As climate change also leads to more extreme weather, we could look at individual shock weather case studies to establish the financial burden. The cost of Hurricane Sandy was $35 Billion, with Katrina costing $100 Billion, not to mention all the lives lost. At a 5.5% of Global Temperature Change, that would come at a cost of 10%, with Climate Damages as a % of the Global Economy. One way to limit the damage could be in putting a ‘carbon price’ on polluters, Robert Litterman, a risk management expert who used to work in Goldman Sachs claims that procrastinating on a carbon price could put a price tag of $100 Trillion on climate damage costs. Although 40 countries around the world have implemented some form of a carbon price, the consensus is that they are too low to be effective.

Even FinTech can have a significant cost to the planet, if we were to look at the Bitcoin and Cryptocurrency computing power, which according to one source produces as much carbon emissions as more than two Missouri’s. The use of Bitcoin — a popular virtual currency — emits over 22 megatonnes of carbon dioxide annually, comparable to the total emissions of cities such as Las Vegas and Vienna, a study has found. However, Green FinTech is fighting back, Revolut for instance offers it’s customers the ability to donate to the World Wildlife Fund and at the height of the Amazonian rainforest fires called on its consumer base to donate to Save the Amazon.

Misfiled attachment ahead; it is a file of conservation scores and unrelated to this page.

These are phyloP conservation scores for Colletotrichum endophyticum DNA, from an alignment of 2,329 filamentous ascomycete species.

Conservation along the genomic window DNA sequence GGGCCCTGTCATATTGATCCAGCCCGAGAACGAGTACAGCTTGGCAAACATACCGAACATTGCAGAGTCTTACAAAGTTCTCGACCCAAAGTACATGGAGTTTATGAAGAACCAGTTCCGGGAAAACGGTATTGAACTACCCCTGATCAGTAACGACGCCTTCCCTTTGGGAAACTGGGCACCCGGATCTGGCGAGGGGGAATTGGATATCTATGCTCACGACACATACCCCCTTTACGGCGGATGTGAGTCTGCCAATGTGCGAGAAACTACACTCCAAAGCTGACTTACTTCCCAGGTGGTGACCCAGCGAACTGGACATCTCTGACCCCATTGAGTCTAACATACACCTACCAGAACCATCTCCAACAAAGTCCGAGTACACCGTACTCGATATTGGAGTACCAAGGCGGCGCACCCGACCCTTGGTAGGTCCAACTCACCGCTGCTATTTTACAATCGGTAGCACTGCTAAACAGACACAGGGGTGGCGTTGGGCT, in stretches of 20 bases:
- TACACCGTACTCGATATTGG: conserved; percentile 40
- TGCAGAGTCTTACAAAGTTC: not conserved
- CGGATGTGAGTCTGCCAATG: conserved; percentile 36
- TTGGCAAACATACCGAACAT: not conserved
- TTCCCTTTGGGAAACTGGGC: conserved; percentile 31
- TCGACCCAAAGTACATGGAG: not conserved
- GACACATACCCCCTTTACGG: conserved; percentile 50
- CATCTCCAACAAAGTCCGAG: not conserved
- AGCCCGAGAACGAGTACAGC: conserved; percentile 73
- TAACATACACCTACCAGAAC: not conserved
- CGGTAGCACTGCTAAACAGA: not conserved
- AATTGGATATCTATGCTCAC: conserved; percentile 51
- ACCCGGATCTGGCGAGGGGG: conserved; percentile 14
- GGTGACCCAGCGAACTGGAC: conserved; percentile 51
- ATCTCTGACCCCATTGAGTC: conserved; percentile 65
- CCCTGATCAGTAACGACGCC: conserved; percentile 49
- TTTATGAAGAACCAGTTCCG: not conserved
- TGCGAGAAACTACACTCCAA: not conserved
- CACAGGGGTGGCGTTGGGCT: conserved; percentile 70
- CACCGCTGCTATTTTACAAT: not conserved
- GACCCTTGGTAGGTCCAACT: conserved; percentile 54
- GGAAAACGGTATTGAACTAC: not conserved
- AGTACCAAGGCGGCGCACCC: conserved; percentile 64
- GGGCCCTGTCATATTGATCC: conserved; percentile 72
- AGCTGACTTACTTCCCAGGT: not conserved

But what are the gatekeepers of cash (the big banks with trillions), actually doing to fight bank? Groups of Financial Institutions have come together in various forms, such as the Sustainable Banking Network, a 38 member-country organization representing $43 Trillion (or 86%) of the total banking assets in emerging markets. But the significantly more reported on initiative is the Principles for Responsible Banking, launched by 130 banks from 49 countries, representing more than $47 Trillion in assets. That was recently launched officially on the 22nd and 23rd of September 2019 at the United Nations General Assembly in New York.